Knockout Blow

A fulgurous fighter
with flashy techniques and
raw, elemental power
as his rains pummel the earth.
He punches both down and up the scale,
unconcerned with weight class, sex,
or age, being a brawler by region,
which is to say, by
happenstance.
He is literally a
street fighter,
bombarding the streets with a salvo
that leaves bleeding pot holes,
hemorrhaging ditches,
and gushing, gut-punched gutters.
He is a meteorological pugilist
engaged in atmospheric fisticuffs
and taking a break only
to catch his second wind before
doubling down with a shower of
jabs. He is a dirty fighter
even as he washes the world clean
with his torrential sweat.
His fancy footwork
cascades as rivulets athwart the roads,
tripping up the cars with
hydroplaning leg sweeps,
every fender rattling
with oceanic waves of churning water.
Like a ringside announcer
the Emergency Broadcast System
touts his size and speed and
KO count.
As if to justify his weight class he
delivers a series of ice-fisted
hail storms, each one harder than the last,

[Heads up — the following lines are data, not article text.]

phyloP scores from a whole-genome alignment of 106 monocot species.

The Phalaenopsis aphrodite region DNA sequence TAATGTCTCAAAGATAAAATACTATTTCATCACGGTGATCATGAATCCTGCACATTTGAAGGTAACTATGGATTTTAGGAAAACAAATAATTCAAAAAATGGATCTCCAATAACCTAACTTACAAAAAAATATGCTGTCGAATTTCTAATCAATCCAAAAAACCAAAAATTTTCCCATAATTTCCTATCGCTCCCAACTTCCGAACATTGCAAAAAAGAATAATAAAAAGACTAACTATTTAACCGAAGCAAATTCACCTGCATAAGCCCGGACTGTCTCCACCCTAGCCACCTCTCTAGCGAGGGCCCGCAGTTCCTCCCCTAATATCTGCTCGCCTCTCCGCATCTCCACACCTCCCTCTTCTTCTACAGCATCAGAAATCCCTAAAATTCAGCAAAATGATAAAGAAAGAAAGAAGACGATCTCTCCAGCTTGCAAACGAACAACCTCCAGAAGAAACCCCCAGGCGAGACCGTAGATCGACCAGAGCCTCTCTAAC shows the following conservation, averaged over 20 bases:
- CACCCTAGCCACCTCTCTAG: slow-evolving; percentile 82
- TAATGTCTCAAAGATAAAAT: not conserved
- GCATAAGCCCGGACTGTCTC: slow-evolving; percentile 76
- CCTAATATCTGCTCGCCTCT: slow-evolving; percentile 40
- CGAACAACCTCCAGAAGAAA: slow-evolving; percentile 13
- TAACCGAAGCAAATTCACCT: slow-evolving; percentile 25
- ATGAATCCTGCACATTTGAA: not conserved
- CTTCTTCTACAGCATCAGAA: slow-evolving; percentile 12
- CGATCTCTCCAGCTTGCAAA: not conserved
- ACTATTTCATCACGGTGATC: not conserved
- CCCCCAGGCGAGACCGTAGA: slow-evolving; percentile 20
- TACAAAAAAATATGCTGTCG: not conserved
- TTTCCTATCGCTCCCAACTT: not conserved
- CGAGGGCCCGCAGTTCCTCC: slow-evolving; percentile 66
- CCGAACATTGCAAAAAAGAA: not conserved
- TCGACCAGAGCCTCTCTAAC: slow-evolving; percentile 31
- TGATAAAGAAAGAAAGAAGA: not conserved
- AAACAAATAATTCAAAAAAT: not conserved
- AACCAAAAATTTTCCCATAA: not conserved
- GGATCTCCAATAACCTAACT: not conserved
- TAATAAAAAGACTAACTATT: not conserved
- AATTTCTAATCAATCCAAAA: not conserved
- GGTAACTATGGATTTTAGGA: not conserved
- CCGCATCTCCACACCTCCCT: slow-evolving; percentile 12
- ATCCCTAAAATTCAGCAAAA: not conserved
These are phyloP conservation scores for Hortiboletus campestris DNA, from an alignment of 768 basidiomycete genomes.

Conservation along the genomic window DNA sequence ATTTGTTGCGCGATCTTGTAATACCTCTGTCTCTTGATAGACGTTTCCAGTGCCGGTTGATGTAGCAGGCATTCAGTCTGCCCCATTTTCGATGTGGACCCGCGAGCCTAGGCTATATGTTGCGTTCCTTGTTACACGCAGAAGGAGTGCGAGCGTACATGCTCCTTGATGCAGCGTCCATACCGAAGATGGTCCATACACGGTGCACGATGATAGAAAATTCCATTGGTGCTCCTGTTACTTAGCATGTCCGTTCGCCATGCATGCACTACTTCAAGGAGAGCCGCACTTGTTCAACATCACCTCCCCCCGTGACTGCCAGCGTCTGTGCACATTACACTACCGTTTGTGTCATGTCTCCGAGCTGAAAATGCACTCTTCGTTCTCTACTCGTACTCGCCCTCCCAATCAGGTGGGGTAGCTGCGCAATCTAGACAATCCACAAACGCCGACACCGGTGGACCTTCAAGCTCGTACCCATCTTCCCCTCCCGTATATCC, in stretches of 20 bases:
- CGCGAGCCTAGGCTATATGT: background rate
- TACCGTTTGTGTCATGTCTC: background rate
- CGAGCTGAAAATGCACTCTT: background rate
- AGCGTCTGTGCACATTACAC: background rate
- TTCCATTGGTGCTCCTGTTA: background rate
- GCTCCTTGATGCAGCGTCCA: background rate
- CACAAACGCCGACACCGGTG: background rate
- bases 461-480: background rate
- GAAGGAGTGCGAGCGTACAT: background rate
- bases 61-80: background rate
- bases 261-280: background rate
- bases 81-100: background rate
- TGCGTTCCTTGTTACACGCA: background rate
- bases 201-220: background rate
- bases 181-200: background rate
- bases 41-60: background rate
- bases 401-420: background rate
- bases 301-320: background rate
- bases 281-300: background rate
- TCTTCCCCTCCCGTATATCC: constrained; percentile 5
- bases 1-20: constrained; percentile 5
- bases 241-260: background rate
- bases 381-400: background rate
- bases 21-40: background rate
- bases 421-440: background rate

the barrage cracking windows and
windshields, his winds snapping trees and
telephone poles as he playfully
jump-ropes power lines.
Soon, he bellows taunts
with galeforce winds,
roaring like a train as he
spirals round with his special
twister coup de grace,
the preceding silence but a
feint
before the knockout blow
that crumbles his opponents
to their foundations.
Only after the fight, when he has
trotted his victory lap and
thundered his last victory speech
and the limpid stillness
of the aftermath morning
claims the next day as it own
does the hardest fight come—
the fight of telephone calls and
answering machines,
of jaunty, ironic Muzak while
we wait on hold;
of a claim agent
boxing our ears with
clockwork courtesy and patronizing
politeness, smirking and knowing
with the deadly certainty of a professional killer
that we have already lost this
high stakes prize fight
to the true knockout blow
waiting silently, and serenely,
in the fine print.

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